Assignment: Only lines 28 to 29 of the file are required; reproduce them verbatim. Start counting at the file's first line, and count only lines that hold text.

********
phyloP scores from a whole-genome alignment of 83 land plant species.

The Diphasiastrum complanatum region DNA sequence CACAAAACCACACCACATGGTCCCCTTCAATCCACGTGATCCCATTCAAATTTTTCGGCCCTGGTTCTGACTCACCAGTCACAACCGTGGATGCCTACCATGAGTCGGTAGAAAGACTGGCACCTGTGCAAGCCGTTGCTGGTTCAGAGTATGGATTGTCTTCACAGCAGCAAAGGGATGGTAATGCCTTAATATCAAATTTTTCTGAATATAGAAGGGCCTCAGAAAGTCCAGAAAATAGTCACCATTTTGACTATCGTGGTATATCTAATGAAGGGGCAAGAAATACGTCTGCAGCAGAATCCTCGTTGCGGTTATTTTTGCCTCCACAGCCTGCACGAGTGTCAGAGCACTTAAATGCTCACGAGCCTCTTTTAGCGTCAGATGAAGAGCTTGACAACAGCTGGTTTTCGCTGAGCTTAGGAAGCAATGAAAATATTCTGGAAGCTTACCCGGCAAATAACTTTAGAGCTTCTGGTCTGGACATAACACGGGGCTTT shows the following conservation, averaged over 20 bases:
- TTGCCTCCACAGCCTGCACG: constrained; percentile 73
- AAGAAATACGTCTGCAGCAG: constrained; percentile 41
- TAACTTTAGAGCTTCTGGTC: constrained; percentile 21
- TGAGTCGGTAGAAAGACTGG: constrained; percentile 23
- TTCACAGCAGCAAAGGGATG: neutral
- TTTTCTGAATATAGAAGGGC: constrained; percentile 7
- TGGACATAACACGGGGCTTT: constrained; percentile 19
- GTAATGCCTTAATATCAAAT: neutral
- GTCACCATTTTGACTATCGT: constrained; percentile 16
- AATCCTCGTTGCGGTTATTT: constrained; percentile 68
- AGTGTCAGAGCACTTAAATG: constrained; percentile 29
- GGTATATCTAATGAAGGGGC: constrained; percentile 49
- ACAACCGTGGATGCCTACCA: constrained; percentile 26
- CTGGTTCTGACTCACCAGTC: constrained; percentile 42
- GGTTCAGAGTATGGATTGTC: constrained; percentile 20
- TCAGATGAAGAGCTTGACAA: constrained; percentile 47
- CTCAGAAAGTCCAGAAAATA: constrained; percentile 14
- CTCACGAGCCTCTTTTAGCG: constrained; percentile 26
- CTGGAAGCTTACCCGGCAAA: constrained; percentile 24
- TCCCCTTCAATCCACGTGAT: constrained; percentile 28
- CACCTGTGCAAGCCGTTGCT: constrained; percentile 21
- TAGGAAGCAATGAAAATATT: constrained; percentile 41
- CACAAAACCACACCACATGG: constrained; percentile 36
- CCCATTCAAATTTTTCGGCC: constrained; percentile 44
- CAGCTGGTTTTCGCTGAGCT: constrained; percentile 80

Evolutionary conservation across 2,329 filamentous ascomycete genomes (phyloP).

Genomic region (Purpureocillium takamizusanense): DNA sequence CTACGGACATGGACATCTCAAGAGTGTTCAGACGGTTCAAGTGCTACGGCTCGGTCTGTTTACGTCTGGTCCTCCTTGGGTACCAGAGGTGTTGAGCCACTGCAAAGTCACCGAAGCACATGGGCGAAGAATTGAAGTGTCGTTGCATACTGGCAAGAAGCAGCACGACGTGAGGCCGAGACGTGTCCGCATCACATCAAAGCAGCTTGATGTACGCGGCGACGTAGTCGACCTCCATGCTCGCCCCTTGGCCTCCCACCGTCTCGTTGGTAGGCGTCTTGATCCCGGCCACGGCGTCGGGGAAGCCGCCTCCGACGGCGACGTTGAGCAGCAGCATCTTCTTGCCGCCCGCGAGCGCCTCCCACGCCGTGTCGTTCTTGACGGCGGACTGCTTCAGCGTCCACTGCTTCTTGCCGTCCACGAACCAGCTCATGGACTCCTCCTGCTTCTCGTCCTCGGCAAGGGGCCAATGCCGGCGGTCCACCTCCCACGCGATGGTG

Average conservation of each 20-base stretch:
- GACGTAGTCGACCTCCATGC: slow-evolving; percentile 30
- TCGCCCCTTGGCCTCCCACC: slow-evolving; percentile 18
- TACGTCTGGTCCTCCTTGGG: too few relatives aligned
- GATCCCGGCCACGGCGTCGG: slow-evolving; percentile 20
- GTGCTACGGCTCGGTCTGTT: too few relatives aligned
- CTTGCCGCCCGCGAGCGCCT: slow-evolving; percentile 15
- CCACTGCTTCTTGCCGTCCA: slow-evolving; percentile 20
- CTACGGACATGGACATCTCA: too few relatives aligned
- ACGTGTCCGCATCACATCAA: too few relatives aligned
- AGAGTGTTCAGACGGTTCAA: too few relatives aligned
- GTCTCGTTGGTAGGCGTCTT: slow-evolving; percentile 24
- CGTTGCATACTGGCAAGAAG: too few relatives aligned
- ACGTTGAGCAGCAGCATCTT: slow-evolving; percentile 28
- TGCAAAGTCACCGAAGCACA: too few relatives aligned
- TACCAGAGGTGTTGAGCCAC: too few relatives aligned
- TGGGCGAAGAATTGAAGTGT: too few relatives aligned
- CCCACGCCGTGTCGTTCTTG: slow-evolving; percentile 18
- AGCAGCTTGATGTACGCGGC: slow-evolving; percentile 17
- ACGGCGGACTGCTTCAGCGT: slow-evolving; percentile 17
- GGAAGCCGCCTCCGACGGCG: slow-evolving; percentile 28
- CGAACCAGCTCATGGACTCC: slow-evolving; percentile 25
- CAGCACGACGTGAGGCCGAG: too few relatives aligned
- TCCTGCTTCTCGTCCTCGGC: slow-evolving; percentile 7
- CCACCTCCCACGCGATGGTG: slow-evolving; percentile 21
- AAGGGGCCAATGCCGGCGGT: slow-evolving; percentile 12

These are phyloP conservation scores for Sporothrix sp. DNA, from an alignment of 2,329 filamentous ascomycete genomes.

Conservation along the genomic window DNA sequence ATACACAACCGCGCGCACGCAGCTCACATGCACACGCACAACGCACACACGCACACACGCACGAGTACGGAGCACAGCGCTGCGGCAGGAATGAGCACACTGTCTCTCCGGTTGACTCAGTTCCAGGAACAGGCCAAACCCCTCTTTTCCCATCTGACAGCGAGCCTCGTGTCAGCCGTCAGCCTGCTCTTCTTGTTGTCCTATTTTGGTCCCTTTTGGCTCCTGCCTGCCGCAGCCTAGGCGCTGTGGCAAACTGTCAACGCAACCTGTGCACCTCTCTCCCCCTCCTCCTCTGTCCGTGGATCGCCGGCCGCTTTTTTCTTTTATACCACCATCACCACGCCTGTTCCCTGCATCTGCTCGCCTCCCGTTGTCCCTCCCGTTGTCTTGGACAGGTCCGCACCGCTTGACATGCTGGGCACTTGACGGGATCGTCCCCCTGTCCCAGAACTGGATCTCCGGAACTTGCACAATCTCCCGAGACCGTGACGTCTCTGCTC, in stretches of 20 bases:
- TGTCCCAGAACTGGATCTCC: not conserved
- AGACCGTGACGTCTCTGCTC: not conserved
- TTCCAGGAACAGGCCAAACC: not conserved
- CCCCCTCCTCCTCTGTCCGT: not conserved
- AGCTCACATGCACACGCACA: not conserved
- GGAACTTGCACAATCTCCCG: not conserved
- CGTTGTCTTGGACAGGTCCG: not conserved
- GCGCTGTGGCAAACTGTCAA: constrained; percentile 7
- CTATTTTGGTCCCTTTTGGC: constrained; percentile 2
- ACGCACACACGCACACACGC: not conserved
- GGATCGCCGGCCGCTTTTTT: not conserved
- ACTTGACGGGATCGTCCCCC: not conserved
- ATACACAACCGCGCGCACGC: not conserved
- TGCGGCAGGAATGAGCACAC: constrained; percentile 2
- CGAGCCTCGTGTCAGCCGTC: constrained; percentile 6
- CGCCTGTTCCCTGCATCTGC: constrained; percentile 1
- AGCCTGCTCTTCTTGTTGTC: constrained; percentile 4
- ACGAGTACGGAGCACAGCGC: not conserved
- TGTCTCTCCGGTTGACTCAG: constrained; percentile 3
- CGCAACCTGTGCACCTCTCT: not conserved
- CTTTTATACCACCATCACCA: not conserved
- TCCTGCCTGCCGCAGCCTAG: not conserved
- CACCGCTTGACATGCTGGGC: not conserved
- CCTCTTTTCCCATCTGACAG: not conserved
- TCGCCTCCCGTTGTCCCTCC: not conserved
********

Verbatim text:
Evolutionary conservation across 2,329 filamentous ascomycete genomes (phyloP).

Genomic region (Purpureocillium takamizusanense): DNA sequence CTACGGACATGGACATCTCAAGAGTGTTCAGACGGTTCAAGTGCTACGGCTCGGTCTGTTTACGTCTGGTCCTCCTTGGGTACCAGAGGTGTTGAGCCACTGCAAAGTCACCGAAGCACATGGGCGAAGAATTGAAGTGTCGTTGCATACTGGCAAGAAGCAGCACGACGTGAGGCCGAGACGTGTCCGCATCACATCAAAGCAGCTTGATGTACGCGGCGACGTAGTCGACCTCCATGCTCGCCCCTTGGCCTCCCACCGTCTCGTTGGTAGGCGTCTTGATCCCGGCCACGGCGTCGGGGAAGCCGCCTCCGACGGCGACGTTGAGCAGCAGCATCTTCTTGCCGCCCGCGAGCGCCTCCCACGCCGTGTCGTTCTTGACGGCGGACTGCTTCAGCGTCCACTGCTTCTTGCCGTCCACGAACCAGCTCATGGACTCCTCCTGCTTCTCGTCCTCGGCAAGGGGCCAATGCCGGCGGTCCACCTCCCACGCGATGGTG